Table 1:  Percent ingredient composition and nutrient profile of the experimental broiler diets

Ingredients (kg/100 kg) Pre starter Diet Starter Diet Finisher Diet
Maize 55.4 58 62.8
Soya  DOC 38.3 35.8 29.5
Calcite 1.21 1.35 1.5
DCP 1.8 1.75 1.47
Methionine 0.23 0.15 0.08
Lysine 0.09 0 0
Soda Bicarb 0.3 0.3 0.3
Salt 0.25 0.25 0.25
Palm oil 2 2 3.7
Additives 0.4 0.4 0.4
Total 100 100 100
Nutrient Profile
Metabolizable Energy (Kcal/kg) 3017 3147 3185
Crude protein (%) 23.06 22.06 19.6
Calcium (%) 0.98 1 0.98
Total Phosphorus (%) 0.72 0.7 0.63
Available Phosphorus (%) 0.48 0.47 0.4
Lysine (%) 1.33 1.19 1.03
Methionine (%) 0.59 0.5 0.4
Methionine + Cystiene (%) 0.97 0.87 0.73

The group T1 was kept as control. Birds in the other treatment groups were fed with different dietary concentrations of prebiotics either mannan oligosaccharide (MOS) or xylo oligosaccharide (XOS) (T2 – 0.2% MOS, T3 – 0.5% MOS, T4 – 0.75% MOS, T5 – 1% MOS, T6 – 0.2% XOS, T7 – 0.5% XOS, T8 – 0.75% XOS and T9 – 1% XOS) for a period of 42 days with ad libitum water and standard broiler ration prepared according to BIS, 2007 (Table 1). The body weight was recorded at weekly intervals up to 42 days of age and standard managemental practices were followed. The above formulations are meant for the control group (T1). Experimental diets for the treatment groups T2, T3, T4 and T5 were prepared by adding MOS @ 0.20%, 0.50%, 0.75% and 1.0 % levels respectively in the T1 formulation, replacing equal quantity of maize. Similarly, experimental diets for the treatment groups T6, T7, T8 and T9 were prepared by adding XOS @ 0.20%, 0.50%, 0.75% and 1.0 % levels respectively in the T1 formulation, replacing equal quantity of maize.

Results and Discussion

The feeding trial conducted in broiler chicken for a period of 42 days to assess the efficacy of MOS and XOS as feed additives in the poultry diet revealed enhanced growth rate and feed conversion efficiency.

Correlation between Body Weight and MOS Supplementation

The body weight of the broilers fed with different concentrations of MOS is presented in the Table 2. The initial body weight of chicks did not differ (P>0.05) between the control and treatment groups. At 28, 35 and 42 days of age, there is no significant difference between the control (T1) and T2 (0.20% MOS) group. At 28 days, the groups T3 (0.5% MOS) and T5 (1% MOS) revealed significant difference (P<0.05) in body weight when compared to the control (T1) group. However, the group T4 (0.75%) recorded significantly (P<0.05) higher body weight when compared to other treatment and control groups. At 35 days of age, group T4 (0.75% MOS) exhibited significantly higher (P<0.05) body weight than other treatment and control groups. At 42 days of age, the groups T4 (0.75% MOS) and T5 (1% MOS) recorded significantly (P<0.05) higher body weight compared to other groups.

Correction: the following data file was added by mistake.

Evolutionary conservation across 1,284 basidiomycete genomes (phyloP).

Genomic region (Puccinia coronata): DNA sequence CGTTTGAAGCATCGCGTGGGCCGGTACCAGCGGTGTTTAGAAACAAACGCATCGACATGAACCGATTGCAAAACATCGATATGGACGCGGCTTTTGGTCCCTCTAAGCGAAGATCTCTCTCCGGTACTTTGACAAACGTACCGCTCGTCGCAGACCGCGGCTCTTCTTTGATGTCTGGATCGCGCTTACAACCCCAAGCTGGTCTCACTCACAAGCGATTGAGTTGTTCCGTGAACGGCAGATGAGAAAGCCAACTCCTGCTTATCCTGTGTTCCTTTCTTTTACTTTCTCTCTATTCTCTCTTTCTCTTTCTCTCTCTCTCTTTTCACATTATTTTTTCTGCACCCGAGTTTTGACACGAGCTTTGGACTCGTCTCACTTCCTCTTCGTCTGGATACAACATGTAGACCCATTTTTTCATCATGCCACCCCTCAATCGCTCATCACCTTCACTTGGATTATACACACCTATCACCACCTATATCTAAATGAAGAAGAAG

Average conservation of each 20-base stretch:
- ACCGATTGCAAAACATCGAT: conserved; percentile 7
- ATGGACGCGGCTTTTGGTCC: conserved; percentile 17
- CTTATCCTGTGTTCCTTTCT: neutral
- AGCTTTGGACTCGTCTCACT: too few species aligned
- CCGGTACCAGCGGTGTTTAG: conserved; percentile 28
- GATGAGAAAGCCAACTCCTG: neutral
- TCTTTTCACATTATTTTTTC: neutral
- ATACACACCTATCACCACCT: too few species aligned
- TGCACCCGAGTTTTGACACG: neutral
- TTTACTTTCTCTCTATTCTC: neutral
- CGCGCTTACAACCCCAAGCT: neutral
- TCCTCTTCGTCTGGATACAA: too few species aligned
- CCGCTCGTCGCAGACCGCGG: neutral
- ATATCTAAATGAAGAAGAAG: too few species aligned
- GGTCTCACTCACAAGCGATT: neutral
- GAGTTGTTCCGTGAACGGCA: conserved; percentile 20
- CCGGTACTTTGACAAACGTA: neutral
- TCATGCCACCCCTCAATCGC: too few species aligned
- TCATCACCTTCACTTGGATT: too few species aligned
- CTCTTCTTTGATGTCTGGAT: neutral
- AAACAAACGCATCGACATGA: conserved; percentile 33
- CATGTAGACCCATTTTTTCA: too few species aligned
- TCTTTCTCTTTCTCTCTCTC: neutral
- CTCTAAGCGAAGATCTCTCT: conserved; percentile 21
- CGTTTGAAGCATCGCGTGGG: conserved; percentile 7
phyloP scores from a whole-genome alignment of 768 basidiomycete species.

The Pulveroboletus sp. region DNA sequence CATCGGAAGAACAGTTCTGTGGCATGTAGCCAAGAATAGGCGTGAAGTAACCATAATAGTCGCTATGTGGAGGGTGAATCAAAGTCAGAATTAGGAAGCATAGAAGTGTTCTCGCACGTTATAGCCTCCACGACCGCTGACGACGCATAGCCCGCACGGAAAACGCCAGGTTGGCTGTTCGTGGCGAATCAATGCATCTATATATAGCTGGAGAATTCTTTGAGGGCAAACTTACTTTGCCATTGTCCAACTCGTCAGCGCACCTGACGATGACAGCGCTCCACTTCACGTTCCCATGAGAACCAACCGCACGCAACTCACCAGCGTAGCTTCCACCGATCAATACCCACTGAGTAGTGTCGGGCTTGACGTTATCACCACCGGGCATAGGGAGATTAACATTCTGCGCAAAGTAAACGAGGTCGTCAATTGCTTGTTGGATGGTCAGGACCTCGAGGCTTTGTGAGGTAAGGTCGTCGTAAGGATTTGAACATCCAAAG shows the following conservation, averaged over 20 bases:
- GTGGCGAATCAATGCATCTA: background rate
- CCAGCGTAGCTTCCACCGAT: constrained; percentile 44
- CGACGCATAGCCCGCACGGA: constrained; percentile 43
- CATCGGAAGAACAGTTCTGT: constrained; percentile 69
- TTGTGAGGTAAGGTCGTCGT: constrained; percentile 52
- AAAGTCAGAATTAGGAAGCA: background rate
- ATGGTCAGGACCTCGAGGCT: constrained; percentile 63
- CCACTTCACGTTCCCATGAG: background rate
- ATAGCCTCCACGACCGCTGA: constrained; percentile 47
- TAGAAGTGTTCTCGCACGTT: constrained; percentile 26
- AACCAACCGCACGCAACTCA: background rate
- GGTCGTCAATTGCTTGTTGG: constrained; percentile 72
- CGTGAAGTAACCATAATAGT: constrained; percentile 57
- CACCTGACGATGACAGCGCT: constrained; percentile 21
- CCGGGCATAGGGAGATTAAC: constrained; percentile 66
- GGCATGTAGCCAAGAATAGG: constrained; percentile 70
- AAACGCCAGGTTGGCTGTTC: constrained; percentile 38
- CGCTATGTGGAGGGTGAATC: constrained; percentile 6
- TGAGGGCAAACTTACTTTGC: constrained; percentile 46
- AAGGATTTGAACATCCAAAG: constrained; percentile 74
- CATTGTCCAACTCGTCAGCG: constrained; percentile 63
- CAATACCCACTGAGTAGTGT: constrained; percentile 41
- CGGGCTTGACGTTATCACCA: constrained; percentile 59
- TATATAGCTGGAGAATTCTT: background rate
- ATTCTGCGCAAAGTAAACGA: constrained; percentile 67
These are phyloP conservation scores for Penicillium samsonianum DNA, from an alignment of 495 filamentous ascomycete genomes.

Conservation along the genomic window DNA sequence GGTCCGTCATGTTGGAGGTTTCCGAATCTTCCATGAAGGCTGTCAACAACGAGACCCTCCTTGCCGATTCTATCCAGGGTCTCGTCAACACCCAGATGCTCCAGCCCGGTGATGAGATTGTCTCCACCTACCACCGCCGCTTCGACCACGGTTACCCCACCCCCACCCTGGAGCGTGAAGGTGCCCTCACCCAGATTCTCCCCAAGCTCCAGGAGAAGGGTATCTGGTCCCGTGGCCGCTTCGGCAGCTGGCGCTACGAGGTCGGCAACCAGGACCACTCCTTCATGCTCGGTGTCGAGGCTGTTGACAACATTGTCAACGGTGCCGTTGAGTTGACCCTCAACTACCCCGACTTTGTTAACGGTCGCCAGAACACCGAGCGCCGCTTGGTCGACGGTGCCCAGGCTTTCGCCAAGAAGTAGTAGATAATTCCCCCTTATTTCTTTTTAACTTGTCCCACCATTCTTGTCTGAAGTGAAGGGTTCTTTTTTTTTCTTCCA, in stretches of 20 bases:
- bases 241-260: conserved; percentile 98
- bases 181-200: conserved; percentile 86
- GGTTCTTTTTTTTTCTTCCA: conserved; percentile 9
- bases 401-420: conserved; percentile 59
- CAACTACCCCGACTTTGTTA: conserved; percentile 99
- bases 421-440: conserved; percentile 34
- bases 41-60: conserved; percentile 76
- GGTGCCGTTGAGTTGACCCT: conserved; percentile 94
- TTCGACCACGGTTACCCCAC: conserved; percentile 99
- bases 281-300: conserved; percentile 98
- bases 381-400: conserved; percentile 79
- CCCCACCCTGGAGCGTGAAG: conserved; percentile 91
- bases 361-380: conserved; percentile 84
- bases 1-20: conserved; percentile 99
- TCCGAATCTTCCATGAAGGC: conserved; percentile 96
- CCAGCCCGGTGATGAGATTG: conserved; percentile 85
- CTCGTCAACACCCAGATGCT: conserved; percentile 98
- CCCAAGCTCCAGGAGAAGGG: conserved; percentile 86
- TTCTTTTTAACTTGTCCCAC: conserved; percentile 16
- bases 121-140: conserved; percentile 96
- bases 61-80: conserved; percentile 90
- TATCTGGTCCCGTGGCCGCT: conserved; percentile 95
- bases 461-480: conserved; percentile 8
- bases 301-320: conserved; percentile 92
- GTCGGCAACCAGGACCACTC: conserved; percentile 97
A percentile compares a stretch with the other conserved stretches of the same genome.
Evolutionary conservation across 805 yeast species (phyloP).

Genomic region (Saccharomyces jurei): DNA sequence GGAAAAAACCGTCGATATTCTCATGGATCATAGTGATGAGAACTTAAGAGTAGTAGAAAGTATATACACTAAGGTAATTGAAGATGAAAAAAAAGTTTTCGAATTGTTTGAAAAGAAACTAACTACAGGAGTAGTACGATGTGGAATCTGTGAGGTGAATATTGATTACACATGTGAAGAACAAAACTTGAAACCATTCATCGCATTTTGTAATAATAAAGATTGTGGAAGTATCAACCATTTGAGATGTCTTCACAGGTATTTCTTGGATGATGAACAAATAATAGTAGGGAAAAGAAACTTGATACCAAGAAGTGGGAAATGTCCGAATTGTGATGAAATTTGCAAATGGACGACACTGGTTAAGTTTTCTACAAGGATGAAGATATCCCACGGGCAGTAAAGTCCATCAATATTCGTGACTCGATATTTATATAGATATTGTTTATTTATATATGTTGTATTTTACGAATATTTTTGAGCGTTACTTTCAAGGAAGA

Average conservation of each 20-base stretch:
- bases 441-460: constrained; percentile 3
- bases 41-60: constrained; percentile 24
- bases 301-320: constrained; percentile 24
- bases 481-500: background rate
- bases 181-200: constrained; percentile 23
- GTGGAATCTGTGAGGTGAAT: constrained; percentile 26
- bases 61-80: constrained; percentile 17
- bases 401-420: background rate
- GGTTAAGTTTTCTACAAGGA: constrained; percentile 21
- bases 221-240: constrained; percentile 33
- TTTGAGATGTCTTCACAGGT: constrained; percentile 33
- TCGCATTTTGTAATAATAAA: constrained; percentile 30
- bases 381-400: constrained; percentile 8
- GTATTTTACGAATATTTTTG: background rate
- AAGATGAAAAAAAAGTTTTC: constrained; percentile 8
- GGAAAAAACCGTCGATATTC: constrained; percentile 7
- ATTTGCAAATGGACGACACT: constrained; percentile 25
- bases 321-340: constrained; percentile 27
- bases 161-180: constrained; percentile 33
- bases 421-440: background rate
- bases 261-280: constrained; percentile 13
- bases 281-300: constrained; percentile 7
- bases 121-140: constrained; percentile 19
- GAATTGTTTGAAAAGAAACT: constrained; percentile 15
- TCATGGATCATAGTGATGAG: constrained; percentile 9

The results of the present study are in accordance with Abdel-Hafeez et al. (2017) who reported 6% higher body weight gain than the control group when the diets of broilers were supplemented with different concentrations of MOS (2, 1 and 0.5 kg of MOS per ton of feed) in the starter, grower and finisher phase respectively. Recently, Abdel-Wareth et al. (2018) reported that supplementation of 1g MOS per kg diet of broilers for a period of 42 days significantly (P<0.01) improved the body weight gain. The weight gain of MOS supplemented group and control group were recorded as 2448 g and 2368 g, respectively.